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Potion Slingers

Designed by Anthony Fasano, Potion Slingers is a light-hearted combat card game where the 2-4 players are throwing potions at each other to deplete their opponents' health. Players each start off with a set number of 'essence' cubes depending on the number of players, and each essence cube represents 10 health. When health on your tracker is reduced to zero, you lose that essence cube. The game can be played in 'elimination mode' (winner is last player left standing) or 'capture mode', where you collect an opponent's essence cube when it is reduced to zero and the winner is the first player to collect/capture 7 cubes.

Players each have a character card that shows their unique abilities. These tarot-sized cards are double-sided and they are flipped when the condition indicated on the card is met. The flip side of each character card gives you different abilities. Some of the characters come with unique artefacts.

Potion Slinger is mainly tho' about using the potion cards, vessel cards and artefact cards. Players each start with two basic potions, a vessel and an artefact. There's a market display that always shows three potion cards and three vessel and/or artefact cards. The game uses a deck building mechanic: each turn a player has 6 'pips' to spend on cards. You can sell cards to add to the number of pips you have available, and you'll need to do this in order to have a chance of acquiring more powerful cards that have a cost of >6 pips. You don't get to carry forward unspent pips, so even tho' items sell for less than their purchase price, it usually makes sense to spend all your pips, even if it means buying an item you don't really want because at least that can be sold in a future round as a backdoor way of carrying pips forward. The game includes a 10-sided die for the purpose of tracking the pips you have available to spend, tho' in our plays at Board's Eye View we found we didn't really need this.

Cards you buy go to the top of your draw pile, and the first action you take on your turn is to 'put cards in your holster'. This means drawing cards from your deck so that you have four cards in your tableau. Note tho' that potion cards can be loaded into vessels or artefacts, in which case they are stacked and so don't count against the four card limit.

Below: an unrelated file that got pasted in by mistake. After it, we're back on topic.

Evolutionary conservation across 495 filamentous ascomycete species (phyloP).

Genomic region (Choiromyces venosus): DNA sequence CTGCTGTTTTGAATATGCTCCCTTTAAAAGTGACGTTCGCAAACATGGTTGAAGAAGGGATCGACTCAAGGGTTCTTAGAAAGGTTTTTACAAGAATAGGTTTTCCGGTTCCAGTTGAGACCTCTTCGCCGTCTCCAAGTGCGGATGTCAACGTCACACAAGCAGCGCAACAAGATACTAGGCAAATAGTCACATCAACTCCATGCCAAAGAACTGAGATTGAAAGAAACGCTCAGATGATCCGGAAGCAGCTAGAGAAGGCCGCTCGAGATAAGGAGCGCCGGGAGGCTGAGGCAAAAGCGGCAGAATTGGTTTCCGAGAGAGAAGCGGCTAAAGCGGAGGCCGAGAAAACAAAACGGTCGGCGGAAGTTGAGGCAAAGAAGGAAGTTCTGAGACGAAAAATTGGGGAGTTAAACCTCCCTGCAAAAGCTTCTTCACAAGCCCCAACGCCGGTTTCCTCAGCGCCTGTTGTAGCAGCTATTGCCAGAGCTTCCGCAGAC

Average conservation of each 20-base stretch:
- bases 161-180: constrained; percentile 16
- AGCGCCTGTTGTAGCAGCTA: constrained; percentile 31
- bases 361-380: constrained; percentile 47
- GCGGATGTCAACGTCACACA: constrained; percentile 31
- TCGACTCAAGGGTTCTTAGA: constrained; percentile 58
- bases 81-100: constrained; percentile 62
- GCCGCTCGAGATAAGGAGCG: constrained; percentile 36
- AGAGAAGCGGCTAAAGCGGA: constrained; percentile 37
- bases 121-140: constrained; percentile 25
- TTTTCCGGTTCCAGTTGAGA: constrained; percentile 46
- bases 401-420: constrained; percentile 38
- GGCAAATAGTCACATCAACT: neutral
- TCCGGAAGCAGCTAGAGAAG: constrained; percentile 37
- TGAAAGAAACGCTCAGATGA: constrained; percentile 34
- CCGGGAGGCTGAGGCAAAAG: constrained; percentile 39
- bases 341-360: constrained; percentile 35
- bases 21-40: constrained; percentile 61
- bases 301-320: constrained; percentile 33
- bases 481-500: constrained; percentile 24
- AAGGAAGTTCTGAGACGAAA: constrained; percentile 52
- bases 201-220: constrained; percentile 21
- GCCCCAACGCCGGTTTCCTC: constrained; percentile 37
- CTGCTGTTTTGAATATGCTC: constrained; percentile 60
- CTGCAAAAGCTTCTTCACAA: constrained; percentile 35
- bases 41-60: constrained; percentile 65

Aside from spending pips to acquire more cards, whichever mode you're playing you'll obviously be using your cards to attack other players. As the game's title suggests, you can sling potions at an opponent. These dish out the damage indicated on the card. You don't get the potion back: it goes to a central discard/trash pile. You can load a potion into an artefact, in effect as ammunition or fuel. When the artefact is used, it does the damage indicated on the artefact card; the artefact remains in your holster but the potion is expended and so is lost to the trash pile. You also have the option of loading two potions into a vessel. When you throw the vessel, the damage done is the combined amount of both potions and there may be an extra amount of damage caused by the vessel provided you've used potions that meet that vessel's specific requirements. When you throw the vessel, the vessel itself is lost to the trash but the potions are recycled to the bottom of your draw pile.

Whichever mode you play, Potion Slinger games have a distinct game arc. Games invariably start off quite slowly: your starter items are weak and have zero resale value so players are initially just slinging potions and/or vessels imposing just one or two points of damage and they are only slowly acquiring stronger potions and vessels from the market because they initially only have 6 pips to spend per turn. It's only after the game is several turns in that players are able to sell items to increase the pips they can spend and so put together more powerful combos of potions and vessels. It's at that point that the game hots up; players will all be dishing out more damage and you'll also have more meaty choices to take over when to sell cards, and when and how to use combos to best effect.

There are so many cards that once you get going and access the cards and combos with special effects, no two games are ever likely to play the same way. Nevertheless, the rules offer several suggestions for optional rule variants and they invite players to come up with their own. Capture mode works especially well with three or four players. We've especially enjoyed Potion Slingers as a two-player combat game in elimination mode but to make it a tad more visceral, we've played using Nerf guns - firing at each other whenever we sling a potion. Somehow it seems in keeping with the spirit of the game.

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